Energy policy is closely associated with transportation, so we would like to welcome Jason Valandra from Bold NE to be our February Coffee Chat guest, Friday, February 16, 8 a.m. at Spielbound, 3229 Harney Street.
Jason Valandra, Bold Organizer, is a proud Nebraskan and longtime supporter of Bold. Jason is thrilled to be part of the Bold team and has enjoyed working on projects such as the “Give Keystone XL the Boot” march and the ongoing Solar XL clean energy projects. Jason has over 20 years of professional event planning, sales and fundraising experience, and is passionate about volunteering regularly in his community to support local nonprofits and progressive causes in his hometown of Omaha, NE. A lifelong Democrat, he also serves as the Douglas County Democratic Central Committee Diversity Representative and the Nebraska Democratic Party Native Caucus Vice-Chair, working to bolster progressive politics, especially for Native communities. In his spare time, Jason can be found renovating his 1950s era North Omaha home, cooking with his wife, playing online video games, or discussing politics over coffee with friends. Jason is looking forward to the expansion of clean energy efforts, and will continue to advocate for growing the good life in Nebraska.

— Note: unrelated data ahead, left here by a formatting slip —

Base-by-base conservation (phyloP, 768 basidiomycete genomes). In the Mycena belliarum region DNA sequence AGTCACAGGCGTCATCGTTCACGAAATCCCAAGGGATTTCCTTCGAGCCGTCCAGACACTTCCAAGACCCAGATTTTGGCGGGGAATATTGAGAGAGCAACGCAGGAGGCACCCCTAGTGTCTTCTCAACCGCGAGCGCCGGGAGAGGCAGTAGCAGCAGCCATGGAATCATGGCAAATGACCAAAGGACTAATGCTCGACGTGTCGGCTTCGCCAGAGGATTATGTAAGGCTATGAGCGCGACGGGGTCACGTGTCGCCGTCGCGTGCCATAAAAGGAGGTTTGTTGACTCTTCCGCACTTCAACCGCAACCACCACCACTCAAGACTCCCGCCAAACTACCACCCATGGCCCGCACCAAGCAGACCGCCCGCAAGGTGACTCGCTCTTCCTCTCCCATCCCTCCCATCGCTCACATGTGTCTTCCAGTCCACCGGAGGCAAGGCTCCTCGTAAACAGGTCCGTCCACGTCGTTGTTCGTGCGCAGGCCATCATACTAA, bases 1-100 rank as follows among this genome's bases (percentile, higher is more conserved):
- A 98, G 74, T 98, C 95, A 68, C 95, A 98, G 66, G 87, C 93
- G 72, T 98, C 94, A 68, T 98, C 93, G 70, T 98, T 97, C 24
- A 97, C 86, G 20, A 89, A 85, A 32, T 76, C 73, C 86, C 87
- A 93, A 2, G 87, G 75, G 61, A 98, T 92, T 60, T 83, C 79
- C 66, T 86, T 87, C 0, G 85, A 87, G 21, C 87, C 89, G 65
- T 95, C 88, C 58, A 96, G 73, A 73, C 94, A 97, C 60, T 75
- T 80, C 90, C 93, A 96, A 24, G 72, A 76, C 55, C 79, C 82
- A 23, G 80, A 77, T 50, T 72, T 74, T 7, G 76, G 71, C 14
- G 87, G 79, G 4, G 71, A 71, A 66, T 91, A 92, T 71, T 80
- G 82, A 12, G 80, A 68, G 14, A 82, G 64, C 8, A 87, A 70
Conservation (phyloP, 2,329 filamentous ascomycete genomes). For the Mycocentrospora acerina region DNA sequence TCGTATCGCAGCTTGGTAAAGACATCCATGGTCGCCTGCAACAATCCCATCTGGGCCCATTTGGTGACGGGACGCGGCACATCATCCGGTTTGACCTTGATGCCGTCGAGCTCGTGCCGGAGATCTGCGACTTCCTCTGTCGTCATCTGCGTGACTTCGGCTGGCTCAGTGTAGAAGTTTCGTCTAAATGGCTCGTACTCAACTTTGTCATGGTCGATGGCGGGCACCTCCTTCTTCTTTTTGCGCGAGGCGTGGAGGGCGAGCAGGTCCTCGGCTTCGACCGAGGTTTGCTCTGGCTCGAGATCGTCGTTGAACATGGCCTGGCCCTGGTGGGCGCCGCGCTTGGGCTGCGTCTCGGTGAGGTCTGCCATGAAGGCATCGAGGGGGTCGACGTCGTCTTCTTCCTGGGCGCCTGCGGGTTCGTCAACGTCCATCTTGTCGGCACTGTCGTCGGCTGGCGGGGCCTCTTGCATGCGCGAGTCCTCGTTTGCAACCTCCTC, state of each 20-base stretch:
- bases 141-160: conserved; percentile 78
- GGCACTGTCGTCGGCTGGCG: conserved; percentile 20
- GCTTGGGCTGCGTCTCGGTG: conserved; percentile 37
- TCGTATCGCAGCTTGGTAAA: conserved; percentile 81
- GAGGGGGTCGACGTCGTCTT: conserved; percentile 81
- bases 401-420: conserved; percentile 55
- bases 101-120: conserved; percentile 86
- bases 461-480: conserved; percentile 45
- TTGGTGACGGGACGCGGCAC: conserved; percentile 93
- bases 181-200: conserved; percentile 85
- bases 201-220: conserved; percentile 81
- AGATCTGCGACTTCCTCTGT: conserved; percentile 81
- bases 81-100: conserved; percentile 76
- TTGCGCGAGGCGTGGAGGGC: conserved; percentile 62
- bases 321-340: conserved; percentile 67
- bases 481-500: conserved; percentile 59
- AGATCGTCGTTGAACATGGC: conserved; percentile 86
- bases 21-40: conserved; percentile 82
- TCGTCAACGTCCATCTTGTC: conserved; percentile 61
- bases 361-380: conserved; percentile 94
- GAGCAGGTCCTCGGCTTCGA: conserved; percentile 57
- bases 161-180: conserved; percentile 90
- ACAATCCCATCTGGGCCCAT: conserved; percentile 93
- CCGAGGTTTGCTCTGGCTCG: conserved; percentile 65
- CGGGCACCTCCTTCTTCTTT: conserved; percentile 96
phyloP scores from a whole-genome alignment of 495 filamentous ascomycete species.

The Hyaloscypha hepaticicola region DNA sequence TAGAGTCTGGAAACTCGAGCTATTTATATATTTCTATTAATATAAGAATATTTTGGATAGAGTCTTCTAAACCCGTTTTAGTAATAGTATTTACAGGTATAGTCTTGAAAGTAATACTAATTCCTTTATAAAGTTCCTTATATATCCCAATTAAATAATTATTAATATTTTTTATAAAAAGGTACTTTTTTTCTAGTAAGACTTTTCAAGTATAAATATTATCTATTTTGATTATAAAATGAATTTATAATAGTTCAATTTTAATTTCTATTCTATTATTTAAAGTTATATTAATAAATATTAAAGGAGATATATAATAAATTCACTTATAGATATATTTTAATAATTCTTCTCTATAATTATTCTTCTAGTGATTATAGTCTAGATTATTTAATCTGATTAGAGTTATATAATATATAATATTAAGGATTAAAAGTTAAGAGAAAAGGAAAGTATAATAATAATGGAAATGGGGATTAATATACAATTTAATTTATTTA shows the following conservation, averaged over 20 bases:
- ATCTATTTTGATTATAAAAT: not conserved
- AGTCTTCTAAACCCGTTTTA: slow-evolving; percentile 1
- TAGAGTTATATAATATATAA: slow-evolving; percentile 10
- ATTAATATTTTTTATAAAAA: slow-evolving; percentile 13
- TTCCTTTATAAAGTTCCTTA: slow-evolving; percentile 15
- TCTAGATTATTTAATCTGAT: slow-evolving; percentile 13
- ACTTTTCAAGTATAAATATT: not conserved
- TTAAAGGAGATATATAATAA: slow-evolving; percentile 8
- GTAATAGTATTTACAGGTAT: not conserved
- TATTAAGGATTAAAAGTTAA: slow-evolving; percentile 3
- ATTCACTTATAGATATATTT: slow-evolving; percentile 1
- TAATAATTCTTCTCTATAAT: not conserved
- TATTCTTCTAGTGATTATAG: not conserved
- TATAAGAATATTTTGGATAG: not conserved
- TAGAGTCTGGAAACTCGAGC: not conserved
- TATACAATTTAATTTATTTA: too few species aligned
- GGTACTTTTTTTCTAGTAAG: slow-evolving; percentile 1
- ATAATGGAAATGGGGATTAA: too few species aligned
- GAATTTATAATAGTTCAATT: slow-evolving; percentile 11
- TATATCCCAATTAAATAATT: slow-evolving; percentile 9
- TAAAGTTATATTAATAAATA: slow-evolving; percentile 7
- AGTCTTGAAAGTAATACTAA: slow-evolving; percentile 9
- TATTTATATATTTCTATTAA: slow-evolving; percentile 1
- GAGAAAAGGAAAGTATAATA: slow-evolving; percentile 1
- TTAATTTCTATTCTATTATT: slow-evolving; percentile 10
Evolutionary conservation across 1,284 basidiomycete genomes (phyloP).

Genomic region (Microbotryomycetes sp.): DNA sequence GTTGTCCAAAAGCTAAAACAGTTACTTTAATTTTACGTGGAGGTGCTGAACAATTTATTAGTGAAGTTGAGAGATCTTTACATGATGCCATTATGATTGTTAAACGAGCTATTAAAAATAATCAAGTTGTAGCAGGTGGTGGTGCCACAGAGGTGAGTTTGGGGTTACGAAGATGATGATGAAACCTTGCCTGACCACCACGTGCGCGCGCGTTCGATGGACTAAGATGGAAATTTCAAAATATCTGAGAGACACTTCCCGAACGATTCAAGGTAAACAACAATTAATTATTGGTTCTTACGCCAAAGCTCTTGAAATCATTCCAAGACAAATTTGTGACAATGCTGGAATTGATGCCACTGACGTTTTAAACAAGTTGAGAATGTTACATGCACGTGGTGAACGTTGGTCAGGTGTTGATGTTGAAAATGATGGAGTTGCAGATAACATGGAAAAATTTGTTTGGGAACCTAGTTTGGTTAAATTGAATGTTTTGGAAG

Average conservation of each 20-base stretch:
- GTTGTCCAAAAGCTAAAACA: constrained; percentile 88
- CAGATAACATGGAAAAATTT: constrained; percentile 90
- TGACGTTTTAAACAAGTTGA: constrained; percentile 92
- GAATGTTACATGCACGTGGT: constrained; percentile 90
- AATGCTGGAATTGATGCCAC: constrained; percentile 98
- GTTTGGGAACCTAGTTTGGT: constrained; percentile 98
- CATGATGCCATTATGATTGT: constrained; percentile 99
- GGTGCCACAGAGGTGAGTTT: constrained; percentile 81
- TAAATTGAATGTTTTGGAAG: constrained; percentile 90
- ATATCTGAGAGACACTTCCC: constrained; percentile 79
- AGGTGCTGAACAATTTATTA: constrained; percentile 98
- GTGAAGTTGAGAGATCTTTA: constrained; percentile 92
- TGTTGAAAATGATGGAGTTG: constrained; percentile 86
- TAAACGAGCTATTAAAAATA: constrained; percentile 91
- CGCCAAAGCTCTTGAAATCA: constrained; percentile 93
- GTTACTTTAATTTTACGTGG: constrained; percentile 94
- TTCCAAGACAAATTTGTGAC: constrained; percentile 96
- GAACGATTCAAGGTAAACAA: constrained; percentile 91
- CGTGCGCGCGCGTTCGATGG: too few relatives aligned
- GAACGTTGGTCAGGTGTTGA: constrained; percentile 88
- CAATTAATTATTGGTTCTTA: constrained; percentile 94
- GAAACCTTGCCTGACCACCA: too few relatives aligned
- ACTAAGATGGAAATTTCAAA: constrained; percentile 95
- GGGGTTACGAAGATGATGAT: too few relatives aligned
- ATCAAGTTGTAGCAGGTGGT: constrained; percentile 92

We asked him five questions . . .
1. What is your preferred mode of transportation?
Light rail would be awesome. I travel back and forth from Omaha to Lincoln and Omaha to Hastings pretty often. I would really like it if there was a public system in place to accommodate that.
2. What, in your opinion, is the greatest challenge to multi-modal transportation in Omaha?
Lack of political will by leaders in Omaha. They fail to see the importance of this issue and how it effects our economy and growth as a city.
3. What, in your opinion, the the greatest multi-modal success in Omaha?
The implementation of ORBT seems like a move in the right direction. I hope it’s successful.
4. How did you come to have an interest in transportation?
My work with BOLD is to stop the KXL pipeline and end our dependency on fossil fuels. Part of our mission is to influence legislation and promote projects like light rail, more bike lanes, and government vehicles shifting to electric vehicles.
5. If you could magically change one thing about the transportation systems in Omaha, without limit to budget or feasibility, what would it be?
More self driving cars and car sharing programs. Would be nice to have to that available. Shared systems in place would be great. Especially when you consider the number of university and community college people we have in the city